Saturday, 1 February 2014

I'm after leaving Monaghan

Every time I put a poem on the blog the little graph that shows how many people have looked plummets. But its odd: to know that today's post is a poem, people have to look, and as soon as they do, a 'hit' or whatever it's called is registered. Perhaps there is some truth in my friend Jane's suggestion that some people have installed poem detection software, which at once blocks anything that might tax their intelligence, sensitivity or imagination.

But actually that poem I put here a couple of days ago wasn't really much cop. Here is a better one written a little later. It is however in 'free verse', so might not correspond to some people's idea of what poetry should be like.



I’m After Leaving Monaghan

Your husband comes in, swings his leg over the arm of the chair.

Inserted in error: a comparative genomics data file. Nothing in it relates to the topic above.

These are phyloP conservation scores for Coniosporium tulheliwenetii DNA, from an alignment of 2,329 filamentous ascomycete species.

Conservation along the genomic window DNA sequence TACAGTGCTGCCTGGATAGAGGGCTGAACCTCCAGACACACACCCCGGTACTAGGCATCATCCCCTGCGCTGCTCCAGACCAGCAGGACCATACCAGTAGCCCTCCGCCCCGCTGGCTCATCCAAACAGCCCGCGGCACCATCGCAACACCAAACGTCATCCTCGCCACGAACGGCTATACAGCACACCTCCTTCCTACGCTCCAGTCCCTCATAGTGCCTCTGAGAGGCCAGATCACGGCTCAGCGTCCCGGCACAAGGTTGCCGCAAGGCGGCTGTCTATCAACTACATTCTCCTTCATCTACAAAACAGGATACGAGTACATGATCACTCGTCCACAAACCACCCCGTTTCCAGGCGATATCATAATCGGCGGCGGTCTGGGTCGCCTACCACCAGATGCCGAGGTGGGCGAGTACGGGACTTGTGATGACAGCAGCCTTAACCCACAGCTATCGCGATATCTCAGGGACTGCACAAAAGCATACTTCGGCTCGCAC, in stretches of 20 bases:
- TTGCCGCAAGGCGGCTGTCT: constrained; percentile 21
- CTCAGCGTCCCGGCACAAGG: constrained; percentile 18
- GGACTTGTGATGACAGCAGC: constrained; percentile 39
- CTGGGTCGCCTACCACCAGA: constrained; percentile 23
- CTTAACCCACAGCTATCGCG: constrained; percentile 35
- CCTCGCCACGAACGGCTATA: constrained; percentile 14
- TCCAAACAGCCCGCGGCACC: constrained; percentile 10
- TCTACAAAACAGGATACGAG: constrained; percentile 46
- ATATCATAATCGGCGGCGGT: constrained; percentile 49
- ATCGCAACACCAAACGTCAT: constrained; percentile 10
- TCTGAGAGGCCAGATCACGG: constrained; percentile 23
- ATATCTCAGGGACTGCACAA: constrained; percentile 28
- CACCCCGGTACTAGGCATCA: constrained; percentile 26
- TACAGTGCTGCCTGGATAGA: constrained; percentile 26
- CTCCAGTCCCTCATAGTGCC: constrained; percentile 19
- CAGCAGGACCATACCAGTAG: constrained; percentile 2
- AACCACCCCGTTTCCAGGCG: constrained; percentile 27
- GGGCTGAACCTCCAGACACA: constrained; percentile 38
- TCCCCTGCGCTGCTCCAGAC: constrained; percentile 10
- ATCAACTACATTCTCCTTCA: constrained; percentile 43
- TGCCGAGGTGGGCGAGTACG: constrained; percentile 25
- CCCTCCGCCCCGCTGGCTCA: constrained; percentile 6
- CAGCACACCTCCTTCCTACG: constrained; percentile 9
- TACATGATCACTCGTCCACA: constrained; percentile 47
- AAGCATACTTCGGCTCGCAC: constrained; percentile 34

He complains there is no food in the house.
Oh, you’ve made sure of tea-bags —
hundreds and hundreds of tea-bags, in a big green catering box —
sugar, milk in two-litre plastic jugs,
bread-butter-jam —
but no real food.
He seems to think you should have got some in.
I want to protest; he could surely do it himself.
After all, you are lying half-naked, half-in half-out of bed,
and hampered by me, lying half-on half-off the bed,
whereas he is up and fully dressed.
But it is not my place to come between man and wife.
So I say nothing. I let my eyelids fall closed.

Your left breast is crumpled under my arm, nipple half-hidden in a fold of flesh.
I want to release it, move my hand a little, make you more comfortable,
but I fear it might be taken, by you or by him, as a caress.

I think I hear your husband say ‘And what’s up with him?’
and am moved, nearly, to say ‘It is not my place to come between man and wife.’
But I may have misheard, or he might not have been addressing you.
After all, apart from us three, there are two other people in the room,
who just dropped in for tea.

I think I hear you whisper ‘Help me!’
But I may be mistaken; you may be whispering something else,
or you might be addressing someone else, and my eyes are still shut,
and besides, it is not my place to come between man and wife.

My face nests in the soft spun gold
at the crown of your dear, dear head.
Everyone feels at a disadvantage.
It is a tricky situation.

Simon Darragh


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